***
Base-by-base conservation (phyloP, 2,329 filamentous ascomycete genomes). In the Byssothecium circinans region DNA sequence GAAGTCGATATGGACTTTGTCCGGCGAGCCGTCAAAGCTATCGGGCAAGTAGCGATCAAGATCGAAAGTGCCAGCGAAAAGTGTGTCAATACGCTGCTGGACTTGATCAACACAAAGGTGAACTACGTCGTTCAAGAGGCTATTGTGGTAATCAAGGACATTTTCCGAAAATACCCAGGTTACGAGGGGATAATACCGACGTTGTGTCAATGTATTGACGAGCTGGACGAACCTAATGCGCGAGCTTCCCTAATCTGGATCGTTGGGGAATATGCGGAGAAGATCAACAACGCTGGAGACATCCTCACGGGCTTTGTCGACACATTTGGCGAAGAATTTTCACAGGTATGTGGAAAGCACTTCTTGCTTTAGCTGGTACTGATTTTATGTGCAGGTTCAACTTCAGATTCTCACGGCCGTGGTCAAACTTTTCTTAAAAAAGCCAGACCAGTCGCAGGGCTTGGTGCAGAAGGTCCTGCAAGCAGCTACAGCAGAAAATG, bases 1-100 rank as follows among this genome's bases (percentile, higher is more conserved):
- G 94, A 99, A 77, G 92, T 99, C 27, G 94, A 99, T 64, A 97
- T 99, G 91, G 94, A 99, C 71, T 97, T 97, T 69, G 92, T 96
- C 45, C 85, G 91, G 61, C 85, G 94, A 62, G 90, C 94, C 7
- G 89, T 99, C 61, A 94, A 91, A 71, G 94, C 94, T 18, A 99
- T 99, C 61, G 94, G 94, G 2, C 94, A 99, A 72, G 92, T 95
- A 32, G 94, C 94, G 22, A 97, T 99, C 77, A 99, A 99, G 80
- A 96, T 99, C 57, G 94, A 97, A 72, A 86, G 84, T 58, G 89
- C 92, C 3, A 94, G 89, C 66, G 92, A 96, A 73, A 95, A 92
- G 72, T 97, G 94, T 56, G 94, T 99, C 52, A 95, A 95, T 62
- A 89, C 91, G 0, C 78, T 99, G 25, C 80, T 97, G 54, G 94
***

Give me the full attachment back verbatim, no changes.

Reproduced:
Base-by-base conservation (phyloP, 2,329 filamentous ascomycete genomes). In the Byssothecium circinans region DNA sequence GAAGTCGATATGGACTTTGTCCGGCGAGCCGTCAAAGCTATCGGGCAAGTAGCGATCAAGATCGAAAGTGCCAGCGAAAAGTGTGTCAATACGCTGCTGGACTTGATCAACACAAAGGTGAACTACGTCGTTCAAGAGGCTATTGTGGTAATCAAGGACATTTTCCGAAAATACCCAGGTTACGAGGGGATAATACCGACGTTGTGTCAATGTATTGACGAGCTGGACGAACCTAATGCGCGAGCTTCCCTAATCTGGATCGTTGGGGAATATGCGGAGAAGATCAACAACGCTGGAGACATCCTCACGGGCTTTGTCGACACATTTGGCGAAGAATTTTCACAGGTATGTGGAAAGCACTTCTTGCTTTAGCTGGTACTGATTTTATGTGCAGGTTCAACTTCAGATTCTCACGGCCGTGGTCAAACTTTTCTTAAAAAAGCCAGACCAGTCGCAGGGCTTGGTGCAGAAGGTCCTGCAAGCAGCTACAGCAGAAAATG, bases 1-100 rank as follows among this genome's bases (percentile, higher is more conserved):
- G 94, A 99, A 77, G 92, T 99, C 27, G 94, A 99, T 64, A 97
- T 99, G 91, G 94, A 99, C 71, T 97, T 97, T 69, G 92, T 96
- C 45, C 85, G 91, G 61, C 85, G 94, A 62, G 90, C 94, C 7
- G 89, T 99, C 61, A 94, A 91, A 71, G 94, C 94, T 18, A 99
- T 99, C 61, G 94, G 94, G 2, C 94, A 99, A 72, G 92, T 95
- A 32, G 94, C 94, G 22, A 97, T 99, C 77, A 99, A 99, G 80
- A 96, T 99, C 57, G 94, A 97, A 72, A 86, G 84, T 58, G 89
- C 92, C 3, A 94, G 89, C 66, G 92, A 96, A 73, A 95, A 92
- G 72, T 97, G 94, T 56, G 94, T 99, C 52, A 95, A 95, T 62
- A 89, C 91, G 0, C 78, T 99, G 25, C 80, T 97, G 54, G 94